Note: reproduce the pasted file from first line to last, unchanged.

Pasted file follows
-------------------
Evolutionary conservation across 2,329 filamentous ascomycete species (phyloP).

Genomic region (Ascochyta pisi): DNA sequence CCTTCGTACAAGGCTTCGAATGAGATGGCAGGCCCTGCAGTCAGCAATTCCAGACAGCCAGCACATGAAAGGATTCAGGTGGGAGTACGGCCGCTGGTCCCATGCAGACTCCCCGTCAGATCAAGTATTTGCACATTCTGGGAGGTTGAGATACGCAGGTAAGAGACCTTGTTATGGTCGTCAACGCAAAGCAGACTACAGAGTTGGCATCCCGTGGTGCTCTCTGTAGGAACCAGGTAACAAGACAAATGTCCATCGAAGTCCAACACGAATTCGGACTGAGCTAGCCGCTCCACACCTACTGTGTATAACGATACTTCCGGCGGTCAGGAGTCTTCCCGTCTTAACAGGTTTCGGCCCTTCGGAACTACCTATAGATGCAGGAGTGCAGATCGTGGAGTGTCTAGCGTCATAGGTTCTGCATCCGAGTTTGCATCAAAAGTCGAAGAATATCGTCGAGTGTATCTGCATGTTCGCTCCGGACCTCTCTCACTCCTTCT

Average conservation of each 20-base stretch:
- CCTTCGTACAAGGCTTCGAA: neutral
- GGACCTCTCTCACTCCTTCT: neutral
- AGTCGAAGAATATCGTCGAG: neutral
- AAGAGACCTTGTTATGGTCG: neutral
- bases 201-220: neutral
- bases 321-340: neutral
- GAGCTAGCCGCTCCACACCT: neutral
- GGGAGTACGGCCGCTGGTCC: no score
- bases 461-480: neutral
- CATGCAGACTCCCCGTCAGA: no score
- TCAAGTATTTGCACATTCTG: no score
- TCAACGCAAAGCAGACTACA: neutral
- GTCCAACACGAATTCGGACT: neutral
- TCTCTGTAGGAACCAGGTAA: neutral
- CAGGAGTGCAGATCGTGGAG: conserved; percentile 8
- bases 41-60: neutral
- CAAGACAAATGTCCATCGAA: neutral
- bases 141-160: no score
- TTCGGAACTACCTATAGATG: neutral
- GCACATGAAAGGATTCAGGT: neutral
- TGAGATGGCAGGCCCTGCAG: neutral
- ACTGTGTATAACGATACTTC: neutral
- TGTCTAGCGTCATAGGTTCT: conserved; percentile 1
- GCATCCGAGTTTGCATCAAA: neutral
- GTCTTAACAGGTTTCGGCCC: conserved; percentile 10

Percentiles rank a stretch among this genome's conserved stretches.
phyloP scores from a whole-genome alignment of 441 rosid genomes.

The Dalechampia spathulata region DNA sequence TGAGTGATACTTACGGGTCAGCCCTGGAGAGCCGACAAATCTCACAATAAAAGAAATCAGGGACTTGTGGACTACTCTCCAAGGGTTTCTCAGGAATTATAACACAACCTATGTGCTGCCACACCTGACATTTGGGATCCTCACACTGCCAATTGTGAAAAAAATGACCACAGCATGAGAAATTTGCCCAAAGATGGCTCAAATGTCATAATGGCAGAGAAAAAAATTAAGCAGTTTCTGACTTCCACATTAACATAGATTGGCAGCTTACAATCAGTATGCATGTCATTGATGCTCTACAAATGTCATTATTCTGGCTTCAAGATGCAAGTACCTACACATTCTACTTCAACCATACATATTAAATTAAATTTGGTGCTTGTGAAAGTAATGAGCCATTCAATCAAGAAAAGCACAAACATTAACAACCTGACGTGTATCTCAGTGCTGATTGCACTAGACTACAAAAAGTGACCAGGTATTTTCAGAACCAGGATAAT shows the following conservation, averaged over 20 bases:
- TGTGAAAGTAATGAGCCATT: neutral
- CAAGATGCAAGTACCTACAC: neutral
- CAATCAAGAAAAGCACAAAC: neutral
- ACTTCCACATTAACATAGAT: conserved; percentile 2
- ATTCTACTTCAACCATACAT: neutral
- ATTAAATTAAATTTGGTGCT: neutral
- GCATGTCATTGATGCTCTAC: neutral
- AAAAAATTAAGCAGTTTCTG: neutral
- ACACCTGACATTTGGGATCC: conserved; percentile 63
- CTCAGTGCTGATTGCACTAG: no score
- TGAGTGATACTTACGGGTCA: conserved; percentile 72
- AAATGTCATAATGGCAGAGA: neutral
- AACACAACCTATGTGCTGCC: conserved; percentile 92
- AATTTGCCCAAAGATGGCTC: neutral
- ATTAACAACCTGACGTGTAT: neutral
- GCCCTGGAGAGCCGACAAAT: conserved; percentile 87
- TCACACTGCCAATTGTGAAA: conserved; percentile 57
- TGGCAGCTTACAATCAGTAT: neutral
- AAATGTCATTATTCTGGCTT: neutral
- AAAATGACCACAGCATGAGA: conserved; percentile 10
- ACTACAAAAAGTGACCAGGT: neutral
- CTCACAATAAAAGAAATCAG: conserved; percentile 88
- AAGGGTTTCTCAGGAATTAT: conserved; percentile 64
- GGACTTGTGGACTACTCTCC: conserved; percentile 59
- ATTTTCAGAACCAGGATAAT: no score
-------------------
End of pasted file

Evolutionary conservation across 2,329 filamentous ascomycete species (phyloP).

Genomic region (Ascochyta pisi): DNA sequence CCTTCGTACAAGGCTTCGAATGAGATGGCAGGCCCTGCAGTCAGCAATTCCAGACAGCCAGCACATGAAAGGATTCAGGTGGGAGTACGGCCGCTGGTCCCATGCAGACTCCCCGTCAGATCAAGTATTTGCACATTCTGGGAGGTTGAGATACGCAGGTAAGAGACCTTGTTATGGTCGTCAACGCAAAGCAGACTACAGAGTTGGCATCCCGTGGTGCTCTCTGTAGGAACCAGGTAACAAGACAAATGTCCATCGAAGTCCAACACGAATTCGGACTGAGCTAGCCGCTCCACACCTACTGTGTATAACGATACTTCCGGCGGTCAGGAGTCTTCCCGTCTTAACAGGTTTCGGCCCTTCGGAACTACCTATAGATGCAGGAGTGCAGATCGTGGAGTGTCTAGCGTCATAGGTTCTGCATCCGAGTTTGCATCAAAAGTCGAAGAATATCGTCGAGTGTATCTGCATGTTCGCTCCGGACCTCTCTCACTCCTTCT

Average conservation of each 20-base stretch:
- CCTTCGTACAAGGCTTCGAA: neutral
- GGACCTCTCTCACTCCTTCT: neutral
- AGTCGAAGAATATCGTCGAG: neutral
- AAGAGACCTTGTTATGGTCG: neutral
- bases 201-220: neutral
- bases 321-340: neutral
- GAGCTAGCCGCTCCACACCT: neutral
- GGGAGTACGGCCGCTGGTCC: no score
- bases 461-480: neutral
- CATGCAGACTCCCCGTCAGA: no score
- TCAAGTATTTGCACATTCTG: no score
- TCAACGCAAAGCAGACTACA: neutral
- GTCCAACACGAATTCGGACT: neutral
- TCTCTGTAGGAACCAGGTAA: neutral
- CAGGAGTGCAGATCGTGGAG: conserved; percentile 8
- bases 41-60: neutral
- CAAGACAAATGTCCATCGAA: neutral
- bases 141-160: no score
- TTCGGAACTACCTATAGATG: neutral
- GCACATGAAAGGATTCAGGT: neutral
- TGAGATGGCAGGCCCTGCAG: neutral
- ACTGTGTATAACGATACTTC: neutral
- TGTCTAGCGTCATAGGTTCT: conserved; percentile 1
- GCATCCGAGTTTGCATCAAA: neutral
- GTCTTAACAGGTTTCGGCCC: conserved; percentile 10

Percentiles rank a stretch among this genome's conserved stretches.
phyloP scores from a whole-genome alignment of 441 rosid genomes.

The Dalechampia spathulata region DNA sequence TGAGTGATACTTACGGGTCAGCCCTGGAGAGCCGACAAATCTCACAATAAAAGAAATCAGGGACTTGTGGACTACTCTCCAAGGGTTTCTCAGGAATTATAACACAACCTATGTGCTGCCACACCTGACATTTGGGATCCTCACACTGCCAATTGTGAAAAAAATGACCACAGCATGAGAAATTTGCCCAAAGATGGCTCAAATGTCATAATGGCAGAGAAAAAAATTAAGCAGTTTCTGACTTCCACATTAACATAGATTGGCAGCTTACAATCAGTATGCATGTCATTGATGCTCTACAAATGTCATTATTCTGGCTTCAAGATGCAAGTACCTACACATTCTACTTCAACCATACATATTAAATTAAATTTGGTGCTTGTGAAAGTAATGAGCCATTCAATCAAGAAAAGCACAAACATTAACAACCTGACGTGTATCTCAGTGCTGATTGCACTAGACTACAAAAAGTGACCAGGTATTTTCAGAACCAGGATAAT shows the following conservation, averaged over 20 bases:
- TGTGAAAGTAATGAGCCATT: neutral
- CAAGATGCAAGTACCTACAC: neutral
- CAATCAAGAAAAGCACAAAC: neutral
- ACTTCCACATTAACATAGAT: conserved; percentile 2
- ATTCTACTTCAACCATACAT: neutral
- ATTAAATTAAATTTGGTGCT: neutral
- GCATGTCATTGATGCTCTAC: neutral
- AAAAAATTAAGCAGTTTCTG: neutral
- ACACCTGACATTTGGGATCC: conserved; percentile 63
- CTCAGTGCTGATTGCACTAG: no score
- TGAGTGATACTTACGGGTCA: conserved; percentile 72
- AAATGTCATAATGGCAGAGA: neutral
- AACACAACCTATGTGCTGCC: conserved; percentile 92
- AATTTGCCCAAAGATGGCTC: neutral
- ATTAACAACCTGACGTGTAT: neutral
- GCCCTGGAGAGCCGACAAAT: conserved; percentile 87
- TCACACTGCCAATTGTGAAA: conserved; percentile 57
- TGGCAGCTTACAATCAGTAT: neutral
- AAATGTCATTATTCTGGCTT: neutral
- AAAATGACCACAGCATGAGA: conserved; percentile 10
- ACTACAAAAAGTGACCAGGT: neutral
- CTCACAATAAAAGAAATCAG: conserved; percentile 88
- AAGGGTTTCTCAGGAATTAT: conserved; percentile 64
- GGACTTGTGGACTACTCTCC: conserved; percentile 59
- ATTTTCAGAACCAGGATAAT: no score